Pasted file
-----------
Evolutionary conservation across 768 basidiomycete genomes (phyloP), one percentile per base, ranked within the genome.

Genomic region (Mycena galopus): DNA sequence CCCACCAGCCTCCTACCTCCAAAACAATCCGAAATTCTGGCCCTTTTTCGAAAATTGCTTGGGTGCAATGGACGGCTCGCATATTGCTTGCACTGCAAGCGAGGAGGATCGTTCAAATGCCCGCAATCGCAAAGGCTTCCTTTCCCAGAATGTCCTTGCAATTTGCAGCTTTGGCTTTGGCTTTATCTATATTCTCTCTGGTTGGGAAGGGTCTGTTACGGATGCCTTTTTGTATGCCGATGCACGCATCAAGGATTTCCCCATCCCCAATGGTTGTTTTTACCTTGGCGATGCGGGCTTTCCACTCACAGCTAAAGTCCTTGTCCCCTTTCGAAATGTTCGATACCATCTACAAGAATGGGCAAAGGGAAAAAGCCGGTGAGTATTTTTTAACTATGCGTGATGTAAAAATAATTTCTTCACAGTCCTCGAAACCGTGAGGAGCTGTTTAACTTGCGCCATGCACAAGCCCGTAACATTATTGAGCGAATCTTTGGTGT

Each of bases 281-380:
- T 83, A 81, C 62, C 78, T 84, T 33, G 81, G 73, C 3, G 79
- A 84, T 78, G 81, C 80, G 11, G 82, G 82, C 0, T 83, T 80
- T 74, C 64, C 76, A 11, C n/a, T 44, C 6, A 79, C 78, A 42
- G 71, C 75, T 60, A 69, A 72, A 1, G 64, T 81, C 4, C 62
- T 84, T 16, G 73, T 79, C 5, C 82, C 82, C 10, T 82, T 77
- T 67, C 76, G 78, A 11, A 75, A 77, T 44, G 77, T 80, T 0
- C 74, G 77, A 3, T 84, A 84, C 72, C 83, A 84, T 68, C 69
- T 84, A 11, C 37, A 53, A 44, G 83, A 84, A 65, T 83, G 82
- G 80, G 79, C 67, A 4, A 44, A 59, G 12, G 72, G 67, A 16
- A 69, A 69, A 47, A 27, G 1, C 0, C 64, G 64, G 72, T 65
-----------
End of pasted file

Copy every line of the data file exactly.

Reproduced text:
Evolutionary conservation across 768 basidiomycete genomes (phyloP), one percentile per base, ranked within the genome.

Genomic region (Mycena galopus): DNA sequence CCCACCAGCCTCCTACCTCCAAAACAATCCGAAATTCTGGCCCTTTTTCGAAAATTGCTTGGGTGCAATGGACGGCTCGCATATTGCTTGCACTGCAAGCGAGGAGGATCGTTCAAATGCCCGCAATCGCAAAGGCTTCCTTTCCCAGAATGTCCTTGCAATTTGCAGCTTTGGCTTTGGCTTTATCTATATTCTCTCTGGTTGGGAAGGGTCTGTTACGGATGCCTTTTTGTATGCCGATGCACGCATCAAGGATTTCCCCATCCCCAATGGTTGTTTTTACCTTGGCGATGCGGGCTTTCCACTCACAGCTAAAGTCCTTGTCCCCTTTCGAAATGTTCGATACCATCTACAAGAATGGGCAAAGGGAAAAAGCCGGTGAGTATTTTTTAACTATGCGTGATGTAAAAATAATTTCTTCACAGTCCTCGAAACCGTGAGGAGCTGTTTAACTTGCGCCATGCACAAGCCCGTAACATTATTGAGCGAATCTTTGGTGT

Each of bases 281-380:
- T 83, A 81, C 62, C 78, T 84, T 33, G 81, G 73, C 3, G 79
- A 84, T 78, G 81, C 80, G 11, G 82, G 82, C 0, T 83, T 80
- T 74, C 64, C 76, A 11, C n/a, T 44, C 6, A 79, C 78, A 42
- G 71, C 75, T 60, A 69, A 72, A 1, G 64, T 81, C 4, C 62
- T 84, T 16, G 73, T 79, C 5, C 82, C 82, C 10, T 82, T 77
- T 67, C 76, G 78, A 11, A 75, A 77, T 44, G 77, T 80, T 0
- C 74, G 77, A 3, T 84, A 84, C 72, C 83, A 84, T 68, C 69
- T 84, A 11, C 37, A 53, A 44, G 83, A 84, A 65, T 83, G 82
- G 80, G 79, C 67, A 4, A 44, A 59, G 12, G 72, G 67, A 16
- A 69, A 69, A 47, A 27, G 1, C 0, C 64, G 64, G 72, T 65